In that case there was a special ag * An amendment to the Practice Act of 1915, / which is not the situation in the approved May 3, 1917, provides that counties, being considered. The customary a cities, boroughs, townships, school districts and other municipalities shall not be required to file business methods ordinarily in vogu an affidavit of defense."

transactions were pursued in the

Act, however, provides aits inconsistent with re repealed." entitled, "An Act reve Courts of Common ssumpsit and trespass, bel and slander; pre

and procedure to be d giving the courts Collisions.

"pleadings and proed" by plaintiff and orms of action. ne nature of the affiersons who are parties ive capacity; and seecions of trespass the

had between these parties. The work was it is agreed there never had been any formal to be paid for after it was performed and surrender of the policy in manner required after the silk was delivered in accordance by its terms. Indeed there is only an equiwith the shipping directions of the plaintiff. vocal and uncertain averment of that step In the absence of any special agreement the in plaintiff's statement, met by a distinct defendant did not waive its right to a quali- denial of surrender in defendant's answer ; fied property in the goods for the services although the company is not seeking to avoid rendered; Mathias v. Sellers, 86 Pa. 486. liability on that ground. It does, however,

Under the instructions given, the jury contend that the fact ought to have weight found by their verdict that the raw silk on the question of interest; and that is befurnished by the plaintiff in the six bales lieved to be true. In other words, to be above referred to was inferior in quality to entitled to damages for detention at the the grade contemplated by the parties in legal rate of interest, plaintiffs would have their contract. The furnishing of this in the burden of showing surrender in due ferior silk that could be thrown only at a form, or waiver thereof by the company. loss to the defendant was not a compliance They do neither one. The omission is afwith the terms of the agreement entered in-firmatively pleaded by the company with the to between the parties hereto but was a vio- qualification that no advantage is sought to lation thereof; therefore the plaintiff is not be taken of it except in initigation of damin a position to complain that the defendant ages, so to speak, if the plaintiffs are in waived its right to a lien by virtue of an position to make a valid surrender. agreement which the plaintiff disregarded The circumstances of the case make it an and which was abrogated by the plaintiff's amicable action in everything but form, and own conduct.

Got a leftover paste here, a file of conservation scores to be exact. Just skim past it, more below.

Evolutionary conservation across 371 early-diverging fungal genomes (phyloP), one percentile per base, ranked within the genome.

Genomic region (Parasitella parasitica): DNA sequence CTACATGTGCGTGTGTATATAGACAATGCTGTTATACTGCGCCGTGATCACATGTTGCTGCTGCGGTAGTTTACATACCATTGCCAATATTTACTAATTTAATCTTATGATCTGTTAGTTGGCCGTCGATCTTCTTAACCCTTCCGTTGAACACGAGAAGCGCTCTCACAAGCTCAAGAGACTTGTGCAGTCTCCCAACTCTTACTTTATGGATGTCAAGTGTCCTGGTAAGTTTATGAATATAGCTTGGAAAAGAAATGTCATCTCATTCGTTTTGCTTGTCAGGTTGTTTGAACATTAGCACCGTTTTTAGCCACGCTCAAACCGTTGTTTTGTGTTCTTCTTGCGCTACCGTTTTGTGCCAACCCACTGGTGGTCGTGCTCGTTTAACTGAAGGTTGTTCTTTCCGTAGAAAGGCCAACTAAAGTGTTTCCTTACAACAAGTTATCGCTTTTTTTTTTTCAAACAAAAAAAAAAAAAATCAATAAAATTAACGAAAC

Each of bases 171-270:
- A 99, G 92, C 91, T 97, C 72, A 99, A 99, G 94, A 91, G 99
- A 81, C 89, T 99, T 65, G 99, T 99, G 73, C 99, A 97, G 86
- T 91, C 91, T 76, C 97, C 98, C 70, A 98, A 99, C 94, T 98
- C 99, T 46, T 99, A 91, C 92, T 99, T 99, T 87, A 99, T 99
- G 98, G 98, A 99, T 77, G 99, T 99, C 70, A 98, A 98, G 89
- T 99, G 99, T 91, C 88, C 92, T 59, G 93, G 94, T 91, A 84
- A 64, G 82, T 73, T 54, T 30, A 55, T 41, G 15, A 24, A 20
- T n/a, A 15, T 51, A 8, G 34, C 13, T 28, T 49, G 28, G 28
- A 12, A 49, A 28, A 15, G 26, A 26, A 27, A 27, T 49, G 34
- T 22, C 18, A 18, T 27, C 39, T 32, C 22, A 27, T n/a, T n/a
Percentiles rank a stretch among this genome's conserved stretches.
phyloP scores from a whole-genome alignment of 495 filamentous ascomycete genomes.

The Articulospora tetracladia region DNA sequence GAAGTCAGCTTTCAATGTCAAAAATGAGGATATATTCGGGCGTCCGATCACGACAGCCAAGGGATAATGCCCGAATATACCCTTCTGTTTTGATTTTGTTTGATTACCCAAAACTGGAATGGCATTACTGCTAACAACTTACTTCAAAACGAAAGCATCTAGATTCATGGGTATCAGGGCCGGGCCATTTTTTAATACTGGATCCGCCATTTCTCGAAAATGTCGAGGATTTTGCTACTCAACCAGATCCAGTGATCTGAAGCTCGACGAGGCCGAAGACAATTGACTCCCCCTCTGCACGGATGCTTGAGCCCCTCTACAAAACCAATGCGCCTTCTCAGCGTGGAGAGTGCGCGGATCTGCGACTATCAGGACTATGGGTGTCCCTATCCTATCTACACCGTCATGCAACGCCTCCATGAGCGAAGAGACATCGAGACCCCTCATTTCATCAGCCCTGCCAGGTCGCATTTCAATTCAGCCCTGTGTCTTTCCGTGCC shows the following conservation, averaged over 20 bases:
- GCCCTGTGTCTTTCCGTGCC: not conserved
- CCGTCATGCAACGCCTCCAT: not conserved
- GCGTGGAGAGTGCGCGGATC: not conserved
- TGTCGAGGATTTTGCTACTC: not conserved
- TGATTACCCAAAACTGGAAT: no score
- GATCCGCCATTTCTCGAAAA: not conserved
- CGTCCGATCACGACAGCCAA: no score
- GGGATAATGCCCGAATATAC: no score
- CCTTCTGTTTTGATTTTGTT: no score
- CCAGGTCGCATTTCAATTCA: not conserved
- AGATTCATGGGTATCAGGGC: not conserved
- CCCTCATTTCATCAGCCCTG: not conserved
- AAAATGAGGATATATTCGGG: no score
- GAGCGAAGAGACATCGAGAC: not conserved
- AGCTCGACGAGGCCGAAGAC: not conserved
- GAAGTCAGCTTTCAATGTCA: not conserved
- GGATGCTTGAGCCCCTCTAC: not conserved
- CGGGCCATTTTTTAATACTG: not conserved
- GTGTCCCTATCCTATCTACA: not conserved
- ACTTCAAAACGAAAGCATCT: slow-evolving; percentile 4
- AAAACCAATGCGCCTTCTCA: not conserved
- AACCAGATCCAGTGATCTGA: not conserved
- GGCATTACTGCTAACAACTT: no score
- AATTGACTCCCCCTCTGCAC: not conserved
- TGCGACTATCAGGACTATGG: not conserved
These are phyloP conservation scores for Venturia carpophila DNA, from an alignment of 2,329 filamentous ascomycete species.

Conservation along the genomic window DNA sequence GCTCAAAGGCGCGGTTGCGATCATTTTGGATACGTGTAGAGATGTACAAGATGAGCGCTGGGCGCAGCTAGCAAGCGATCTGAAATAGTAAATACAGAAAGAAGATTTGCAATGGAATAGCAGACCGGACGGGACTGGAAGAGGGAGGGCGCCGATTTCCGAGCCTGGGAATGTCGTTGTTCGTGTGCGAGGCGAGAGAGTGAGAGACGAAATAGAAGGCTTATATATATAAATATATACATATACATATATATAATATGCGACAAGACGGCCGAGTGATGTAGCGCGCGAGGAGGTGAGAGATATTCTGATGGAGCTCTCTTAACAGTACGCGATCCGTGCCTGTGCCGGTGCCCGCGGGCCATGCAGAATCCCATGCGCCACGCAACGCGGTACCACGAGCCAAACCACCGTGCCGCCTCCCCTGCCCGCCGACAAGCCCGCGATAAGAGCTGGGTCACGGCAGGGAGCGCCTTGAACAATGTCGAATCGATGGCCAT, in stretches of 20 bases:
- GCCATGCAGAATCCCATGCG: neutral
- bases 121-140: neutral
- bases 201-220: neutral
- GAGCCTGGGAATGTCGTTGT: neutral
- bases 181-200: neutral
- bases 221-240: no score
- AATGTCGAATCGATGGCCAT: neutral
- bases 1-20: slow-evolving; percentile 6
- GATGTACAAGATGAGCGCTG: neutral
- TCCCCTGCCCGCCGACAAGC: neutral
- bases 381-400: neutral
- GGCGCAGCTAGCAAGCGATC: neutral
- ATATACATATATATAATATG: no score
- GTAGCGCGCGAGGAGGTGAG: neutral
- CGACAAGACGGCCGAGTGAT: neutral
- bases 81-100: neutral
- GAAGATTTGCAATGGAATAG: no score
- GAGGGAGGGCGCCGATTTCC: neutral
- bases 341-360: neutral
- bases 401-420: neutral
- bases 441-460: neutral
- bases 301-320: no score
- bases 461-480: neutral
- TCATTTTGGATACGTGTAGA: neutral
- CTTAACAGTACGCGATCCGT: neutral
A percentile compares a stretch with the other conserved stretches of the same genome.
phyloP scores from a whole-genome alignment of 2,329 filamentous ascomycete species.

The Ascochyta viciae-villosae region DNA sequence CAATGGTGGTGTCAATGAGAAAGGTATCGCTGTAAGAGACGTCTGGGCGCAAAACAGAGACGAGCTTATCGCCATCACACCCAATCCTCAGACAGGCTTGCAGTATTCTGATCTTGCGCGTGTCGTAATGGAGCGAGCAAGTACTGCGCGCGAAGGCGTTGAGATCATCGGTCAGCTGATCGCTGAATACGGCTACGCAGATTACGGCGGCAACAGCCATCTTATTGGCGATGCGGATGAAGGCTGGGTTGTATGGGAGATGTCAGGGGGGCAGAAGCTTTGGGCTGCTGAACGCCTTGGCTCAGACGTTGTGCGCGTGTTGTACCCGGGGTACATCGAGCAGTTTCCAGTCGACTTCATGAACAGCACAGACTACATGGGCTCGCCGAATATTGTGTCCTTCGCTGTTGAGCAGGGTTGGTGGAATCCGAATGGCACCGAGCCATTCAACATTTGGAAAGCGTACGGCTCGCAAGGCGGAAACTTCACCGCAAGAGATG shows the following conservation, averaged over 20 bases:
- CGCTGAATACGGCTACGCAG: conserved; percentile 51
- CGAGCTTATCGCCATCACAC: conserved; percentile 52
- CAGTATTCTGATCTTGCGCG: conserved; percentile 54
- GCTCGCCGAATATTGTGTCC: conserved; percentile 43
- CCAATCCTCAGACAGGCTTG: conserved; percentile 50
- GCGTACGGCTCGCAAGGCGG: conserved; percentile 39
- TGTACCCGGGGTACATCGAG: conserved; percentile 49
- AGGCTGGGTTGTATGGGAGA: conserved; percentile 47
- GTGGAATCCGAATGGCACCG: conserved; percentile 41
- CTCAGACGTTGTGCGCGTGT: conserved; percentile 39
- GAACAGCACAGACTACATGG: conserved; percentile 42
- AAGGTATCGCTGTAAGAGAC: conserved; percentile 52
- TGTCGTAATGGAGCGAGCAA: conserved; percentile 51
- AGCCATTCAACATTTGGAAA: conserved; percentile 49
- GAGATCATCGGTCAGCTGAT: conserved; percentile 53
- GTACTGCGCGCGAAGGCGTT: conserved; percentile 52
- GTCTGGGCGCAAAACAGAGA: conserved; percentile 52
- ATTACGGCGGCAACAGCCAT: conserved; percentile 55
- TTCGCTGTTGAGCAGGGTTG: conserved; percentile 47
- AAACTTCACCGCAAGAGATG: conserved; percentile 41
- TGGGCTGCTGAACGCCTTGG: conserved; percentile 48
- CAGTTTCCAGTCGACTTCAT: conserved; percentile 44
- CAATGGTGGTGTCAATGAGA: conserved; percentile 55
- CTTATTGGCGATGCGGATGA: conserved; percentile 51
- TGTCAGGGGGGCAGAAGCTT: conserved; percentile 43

suggest that substantial justice would be The jury found that the six bales of silk done by the payment of the principal sum numbered respectively 1797, 1938, 1932, together with such interest as may be pre1910, 1911 and 1942, comprised what was sumed to have accrued to the fund in bank, designated by the parties as one lot, being say three per cent., pending the controversy. lot numbered 2438. It is true, as plaintiff Julgment accordingly. contends, that these bales were not received by the defendant in one shipinent, but there was ample testimony to sustain the jury's C. P. of